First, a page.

Sharon Phelps celebrates first major solo exhibition Salt of the Earth at Kidogo

Sharon Phelps, aka Shabbi.
Sharon Phelps, aka Shabbi.

NAMING her first major solo exhibition Salt of the Earth has double meaning for Chittering artist Sharon Phelps, otherwise known by her childhood nickname, Shabbi.

Not only does it match her personality, but she uses a lot of seaweed when firing her clay in the three kilns she has at her home studio.

“I dry seaweed, put it into a big, almost casserole-like pot, called a saggar and all the salts and minerals from the seaweed go into the clay as it climbs to the high temperature and that’s where you get your colour,” Phelps said.

“I use horsehair as well and that does its own design as it skips and dances across the pot and you get these wonderful messages in black and white.”

Phelps said she was a prolific worker and adored creating with clay and acrylics on canvas, featuring 38 ceramic pieces and 22 paintings in her exhibition.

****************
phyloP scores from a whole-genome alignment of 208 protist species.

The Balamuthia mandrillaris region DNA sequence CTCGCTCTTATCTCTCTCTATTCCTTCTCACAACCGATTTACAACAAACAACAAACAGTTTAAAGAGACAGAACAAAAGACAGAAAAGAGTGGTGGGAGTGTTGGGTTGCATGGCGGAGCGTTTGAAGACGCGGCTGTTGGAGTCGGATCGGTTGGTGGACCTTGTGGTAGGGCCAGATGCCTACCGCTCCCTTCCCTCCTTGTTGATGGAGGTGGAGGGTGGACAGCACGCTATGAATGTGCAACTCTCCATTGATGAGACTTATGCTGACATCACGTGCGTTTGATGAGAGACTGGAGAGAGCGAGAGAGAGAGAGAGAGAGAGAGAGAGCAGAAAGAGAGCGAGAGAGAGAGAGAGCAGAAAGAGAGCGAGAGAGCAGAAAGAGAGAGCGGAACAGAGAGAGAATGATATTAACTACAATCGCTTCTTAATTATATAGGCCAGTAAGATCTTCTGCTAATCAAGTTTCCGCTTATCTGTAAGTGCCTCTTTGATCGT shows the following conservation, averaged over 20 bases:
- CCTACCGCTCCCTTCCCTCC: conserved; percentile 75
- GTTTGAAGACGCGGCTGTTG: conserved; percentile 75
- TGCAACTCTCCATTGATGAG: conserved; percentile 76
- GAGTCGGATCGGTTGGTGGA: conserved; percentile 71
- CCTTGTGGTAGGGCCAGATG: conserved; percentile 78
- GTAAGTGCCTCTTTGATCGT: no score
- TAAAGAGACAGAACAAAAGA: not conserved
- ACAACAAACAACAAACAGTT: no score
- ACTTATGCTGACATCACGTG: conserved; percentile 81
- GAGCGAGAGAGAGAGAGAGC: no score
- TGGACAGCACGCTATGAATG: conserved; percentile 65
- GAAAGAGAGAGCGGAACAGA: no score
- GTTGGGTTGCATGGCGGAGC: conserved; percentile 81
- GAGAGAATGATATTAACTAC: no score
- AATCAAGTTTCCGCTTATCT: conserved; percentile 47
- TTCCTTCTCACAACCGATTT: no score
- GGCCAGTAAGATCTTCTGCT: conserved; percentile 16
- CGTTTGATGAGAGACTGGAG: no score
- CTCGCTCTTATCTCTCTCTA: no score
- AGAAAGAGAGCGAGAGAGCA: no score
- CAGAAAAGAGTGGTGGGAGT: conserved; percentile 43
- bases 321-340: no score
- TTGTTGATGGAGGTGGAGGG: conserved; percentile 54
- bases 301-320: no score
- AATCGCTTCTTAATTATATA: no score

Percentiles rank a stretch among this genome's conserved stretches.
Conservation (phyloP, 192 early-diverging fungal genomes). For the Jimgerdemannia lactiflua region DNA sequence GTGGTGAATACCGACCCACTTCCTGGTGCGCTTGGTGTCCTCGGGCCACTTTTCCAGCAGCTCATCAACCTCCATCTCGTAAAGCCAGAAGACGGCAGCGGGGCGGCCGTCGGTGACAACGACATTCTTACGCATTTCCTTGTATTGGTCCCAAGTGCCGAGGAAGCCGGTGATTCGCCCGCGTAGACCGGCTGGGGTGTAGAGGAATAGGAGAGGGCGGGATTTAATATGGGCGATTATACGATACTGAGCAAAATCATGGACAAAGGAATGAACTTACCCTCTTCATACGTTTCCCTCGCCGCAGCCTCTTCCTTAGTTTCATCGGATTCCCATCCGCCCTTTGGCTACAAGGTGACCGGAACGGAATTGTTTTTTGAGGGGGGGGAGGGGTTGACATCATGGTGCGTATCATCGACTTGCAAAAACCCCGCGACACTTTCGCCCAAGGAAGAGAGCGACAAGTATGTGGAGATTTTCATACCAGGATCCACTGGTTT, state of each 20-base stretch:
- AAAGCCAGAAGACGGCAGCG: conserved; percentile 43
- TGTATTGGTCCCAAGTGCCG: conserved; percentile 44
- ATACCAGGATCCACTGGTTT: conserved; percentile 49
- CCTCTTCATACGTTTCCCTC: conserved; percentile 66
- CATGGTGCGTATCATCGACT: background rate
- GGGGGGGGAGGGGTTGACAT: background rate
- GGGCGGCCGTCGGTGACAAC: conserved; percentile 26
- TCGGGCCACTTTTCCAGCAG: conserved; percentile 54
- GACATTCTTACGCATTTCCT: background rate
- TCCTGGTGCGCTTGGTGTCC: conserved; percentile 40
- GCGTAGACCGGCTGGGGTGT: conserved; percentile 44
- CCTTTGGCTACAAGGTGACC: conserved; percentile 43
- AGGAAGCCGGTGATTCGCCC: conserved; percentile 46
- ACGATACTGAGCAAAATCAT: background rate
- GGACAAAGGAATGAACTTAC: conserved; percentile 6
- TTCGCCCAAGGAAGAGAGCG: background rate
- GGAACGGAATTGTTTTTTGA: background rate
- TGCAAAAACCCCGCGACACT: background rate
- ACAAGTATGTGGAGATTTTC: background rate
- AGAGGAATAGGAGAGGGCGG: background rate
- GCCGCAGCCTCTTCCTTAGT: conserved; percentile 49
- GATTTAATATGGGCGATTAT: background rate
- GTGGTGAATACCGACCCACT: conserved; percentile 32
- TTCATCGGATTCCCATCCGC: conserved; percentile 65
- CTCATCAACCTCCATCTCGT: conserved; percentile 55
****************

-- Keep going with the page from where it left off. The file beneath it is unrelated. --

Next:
“For me, I love to have that change,” she said.

“If you’re constantly making pots you can get a little bit stale. And when that happens I go to the next room and splash around with paint, which is exciting and then go back again.”

Phelps said a lack of confidence was behind it taking so long to hold her first major solo show, having entered various exhibitions over the years.

“I went overseas for the first time on my own this year to visit my brother in northern England,” she said.

“I get lost going around a corner and realised if I could make it to the UK, I could do anything. Why not an exhibition? And I’ve reached a stage now in my work that I’m thrilled with it to show everyone.”

Phelps said a second trip this year, to Broome, had also provided great inspiration in her use of colour.

“My environment is always an influence,” she said.

“There is nothing more beautiful than nature at work.”

Salt of the Earth – A Solo Exhibition by Shabbi is at Kidogo Arthouse, Bathers Beach, Fremantle from September 20 to 26.